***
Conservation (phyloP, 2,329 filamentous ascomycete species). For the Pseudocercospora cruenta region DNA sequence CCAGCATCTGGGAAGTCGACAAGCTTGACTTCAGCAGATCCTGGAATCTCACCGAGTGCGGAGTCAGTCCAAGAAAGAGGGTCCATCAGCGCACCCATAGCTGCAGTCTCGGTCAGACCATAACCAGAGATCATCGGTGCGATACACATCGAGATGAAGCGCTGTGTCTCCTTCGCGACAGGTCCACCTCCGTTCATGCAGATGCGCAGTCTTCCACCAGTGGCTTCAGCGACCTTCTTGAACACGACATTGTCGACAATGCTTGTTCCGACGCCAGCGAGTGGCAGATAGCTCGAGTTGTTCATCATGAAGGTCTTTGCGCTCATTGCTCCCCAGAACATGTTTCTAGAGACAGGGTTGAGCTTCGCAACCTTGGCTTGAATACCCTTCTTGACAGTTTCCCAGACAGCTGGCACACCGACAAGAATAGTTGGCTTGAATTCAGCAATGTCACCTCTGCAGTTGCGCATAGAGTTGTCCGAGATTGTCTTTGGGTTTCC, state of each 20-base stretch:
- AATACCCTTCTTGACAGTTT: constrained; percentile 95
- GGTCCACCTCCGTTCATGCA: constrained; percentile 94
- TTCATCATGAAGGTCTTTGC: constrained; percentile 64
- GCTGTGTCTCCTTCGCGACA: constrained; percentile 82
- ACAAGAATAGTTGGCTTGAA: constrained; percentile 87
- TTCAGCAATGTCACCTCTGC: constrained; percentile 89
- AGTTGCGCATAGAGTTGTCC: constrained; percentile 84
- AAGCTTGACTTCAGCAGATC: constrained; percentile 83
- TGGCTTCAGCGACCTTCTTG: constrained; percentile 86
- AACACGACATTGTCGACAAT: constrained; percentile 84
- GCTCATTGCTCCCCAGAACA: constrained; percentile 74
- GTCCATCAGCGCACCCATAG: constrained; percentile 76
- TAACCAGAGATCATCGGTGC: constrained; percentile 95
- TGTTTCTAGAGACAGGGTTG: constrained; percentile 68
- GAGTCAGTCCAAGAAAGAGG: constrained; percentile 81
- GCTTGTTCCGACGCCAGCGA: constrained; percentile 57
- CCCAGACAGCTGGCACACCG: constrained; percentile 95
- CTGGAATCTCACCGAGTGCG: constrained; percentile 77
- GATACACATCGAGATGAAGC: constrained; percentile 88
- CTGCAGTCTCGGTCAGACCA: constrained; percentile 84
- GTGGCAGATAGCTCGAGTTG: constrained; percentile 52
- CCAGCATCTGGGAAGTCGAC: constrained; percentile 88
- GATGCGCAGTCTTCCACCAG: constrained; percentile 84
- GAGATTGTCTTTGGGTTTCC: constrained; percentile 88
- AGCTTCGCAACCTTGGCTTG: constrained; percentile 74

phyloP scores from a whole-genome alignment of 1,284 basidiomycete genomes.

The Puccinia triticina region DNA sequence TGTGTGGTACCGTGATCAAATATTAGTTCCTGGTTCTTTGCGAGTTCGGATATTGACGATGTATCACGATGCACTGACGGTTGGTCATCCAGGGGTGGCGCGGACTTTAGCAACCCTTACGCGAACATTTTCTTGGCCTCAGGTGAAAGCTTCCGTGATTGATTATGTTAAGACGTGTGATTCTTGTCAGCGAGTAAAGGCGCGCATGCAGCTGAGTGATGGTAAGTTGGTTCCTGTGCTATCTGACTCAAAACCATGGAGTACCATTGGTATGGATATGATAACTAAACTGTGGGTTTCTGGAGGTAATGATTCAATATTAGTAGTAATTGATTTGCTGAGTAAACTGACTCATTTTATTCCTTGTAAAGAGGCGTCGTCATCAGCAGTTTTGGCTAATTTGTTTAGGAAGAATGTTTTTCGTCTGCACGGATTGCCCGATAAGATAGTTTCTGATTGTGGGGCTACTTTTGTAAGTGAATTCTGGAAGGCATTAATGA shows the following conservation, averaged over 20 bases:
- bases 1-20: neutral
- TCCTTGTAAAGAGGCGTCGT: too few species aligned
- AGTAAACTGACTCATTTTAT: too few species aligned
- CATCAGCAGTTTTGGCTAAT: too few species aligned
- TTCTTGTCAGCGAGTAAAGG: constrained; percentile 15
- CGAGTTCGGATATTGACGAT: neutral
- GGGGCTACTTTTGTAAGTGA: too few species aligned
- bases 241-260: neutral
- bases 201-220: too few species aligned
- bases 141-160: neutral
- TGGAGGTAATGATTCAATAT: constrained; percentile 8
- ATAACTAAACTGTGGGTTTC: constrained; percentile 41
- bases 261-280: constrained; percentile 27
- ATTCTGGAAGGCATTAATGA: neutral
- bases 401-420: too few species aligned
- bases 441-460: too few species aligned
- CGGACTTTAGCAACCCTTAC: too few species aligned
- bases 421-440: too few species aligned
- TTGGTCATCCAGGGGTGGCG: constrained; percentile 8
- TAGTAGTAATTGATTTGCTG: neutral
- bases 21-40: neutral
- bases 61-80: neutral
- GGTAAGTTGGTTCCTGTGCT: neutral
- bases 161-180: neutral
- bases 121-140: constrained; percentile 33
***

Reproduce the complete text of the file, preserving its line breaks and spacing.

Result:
Conservation (phyloP, 2,329 filamentous ascomycete species). For the Pseudocercospora cruenta region DNA sequence CCAGCATCTGGGAAGTCGACAAGCTTGACTTCAGCAGATCCTGGAATCTCACCGAGTGCGGAGTCAGTCCAAGAAAGAGGGTCCATCAGCGCACCCATAGCTGCAGTCTCGGTCAGACCATAACCAGAGATCATCGGTGCGATACACATCGAGATGAAGCGCTGTGTCTCCTTCGCGACAGGTCCACCTCCGTTCATGCAGATGCGCAGTCTTCCACCAGTGGCTTCAGCGACCTTCTTGAACACGACATTGTCGACAATGCTTGTTCCGACGCCAGCGAGTGGCAGATAGCTCGAGTTGTTCATCATGAAGGTCTTTGCGCTCATTGCTCCCCAGAACATGTTTCTAGAGACAGGGTTGAGCTTCGCAACCTTGGCTTGAATACCCTTCTTGACAGTTTCCCAGACAGCTGGCACACCGACAAGAATAGTTGGCTTGAATTCAGCAATGTCACCTCTGCAGTTGCGCATAGAGTTGTCCGAGATTGTCTTTGGGTTTCC, state of each 20-base stretch:
- AATACCCTTCTTGACAGTTT: constrained; percentile 95
- GGTCCACCTCCGTTCATGCA: constrained; percentile 94
- TTCATCATGAAGGTCTTTGC: constrained; percentile 64
- GCTGTGTCTCCTTCGCGACA: constrained; percentile 82
- ACAAGAATAGTTGGCTTGAA: constrained; percentile 87
- TTCAGCAATGTCACCTCTGC: constrained; percentile 89
- AGTTGCGCATAGAGTTGTCC: constrained; percentile 84
- AAGCTTGACTTCAGCAGATC: constrained; percentile 83
- TGGCTTCAGCGACCTTCTTG: constrained; percentile 86
- AACACGACATTGTCGACAAT: constrained; percentile 84
- GCTCATTGCTCCCCAGAACA: constrained; percentile 74
- GTCCATCAGCGCACCCATAG: constrained; percentile 76
- TAACCAGAGATCATCGGTGC: constrained; percentile 95
- TGTTTCTAGAGACAGGGTTG: constrained; percentile 68
- GAGTCAGTCCAAGAAAGAGG: constrained; percentile 81
- GCTTGTTCCGACGCCAGCGA: constrained; percentile 57
- CCCAGACAGCTGGCACACCG: constrained; percentile 95
- CTGGAATCTCACCGAGTGCG: constrained; percentile 77
- GATACACATCGAGATGAAGC: constrained; percentile 88
- CTGCAGTCTCGGTCAGACCA: constrained; percentile 84
- GTGGCAGATAGCTCGAGTTG: constrained; percentile 52
- CCAGCATCTGGGAAGTCGAC: constrained; percentile 88
- GATGCGCAGTCTTCCACCAG: constrained; percentile 84
- GAGATTGTCTTTGGGTTTCC: constrained; percentile 88
- AGCTTCGCAACCTTGGCTTG: constrained; percentile 74

phyloP scores from a whole-genome alignment of 1,284 basidiomycete genomes.

The Puccinia triticina region DNA sequence TGTGTGGTACCGTGATCAAATATTAGTTCCTGGTTCTTTGCGAGTTCGGATATTGACGATGTATCACGATGCACTGACGGTTGGTCATCCAGGGGTGGCGCGGACTTTAGCAACCCTTACGCGAACATTTTCTTGGCCTCAGGTGAAAGCTTCCGTGATTGATTATGTTAAGACGTGTGATTCTTGTCAGCGAGTAAAGGCGCGCATGCAGCTGAGTGATGGTAAGTTGGTTCCTGTGCTATCTGACTCAAAACCATGGAGTACCATTGGTATGGATATGATAACTAAACTGTGGGTTTCTGGAGGTAATGATTCAATATTAGTAGTAATTGATTTGCTGAGTAAACTGACTCATTTTATTCCTTGTAAAGAGGCGTCGTCATCAGCAGTTTTGGCTAATTTGTTTAGGAAGAATGTTTTTCGTCTGCACGGATTGCCCGATAAGATAGTTTCTGATTGTGGGGCTACTTTTGTAAGTGAATTCTGGAAGGCATTAATGA shows the following conservation, averaged over 20 bases:
- bases 1-20: neutral
- TCCTTGTAAAGAGGCGTCGT: too few species aligned
- AGTAAACTGACTCATTTTAT: too few species aligned
- CATCAGCAGTTTTGGCTAAT: too few species aligned
- TTCTTGTCAGCGAGTAAAGG: constrained; percentile 15
- CGAGTTCGGATATTGACGAT: neutral
- GGGGCTACTTTTGTAAGTGA: too few species aligned
- bases 241-260: neutral
- bases 201-220: too few species aligned
- bases 141-160: neutral
- TGGAGGTAATGATTCAATAT: constrained; percentile 8
- ATAACTAAACTGTGGGTTTC: constrained; percentile 41
- bases 261-280: constrained; percentile 27
- ATTCTGGAAGGCATTAATGA: neutral
- bases 401-420: too few species aligned
- bases 441-460: too few species aligned
- CGGACTTTAGCAACCCTTAC: too few species aligned
- bases 421-440: too few species aligned
- TTGGTCATCCAGGGGTGGCG: constrained; percentile 8
- TAGTAGTAATTGATTTGCTG: neutral
- bases 21-40: neutral
- bases 61-80: neutral
- GGTAAGTTGGTTCCTGTGCT: neutral
- bases 161-180: neutral
- bases 121-140: constrained; percentile 33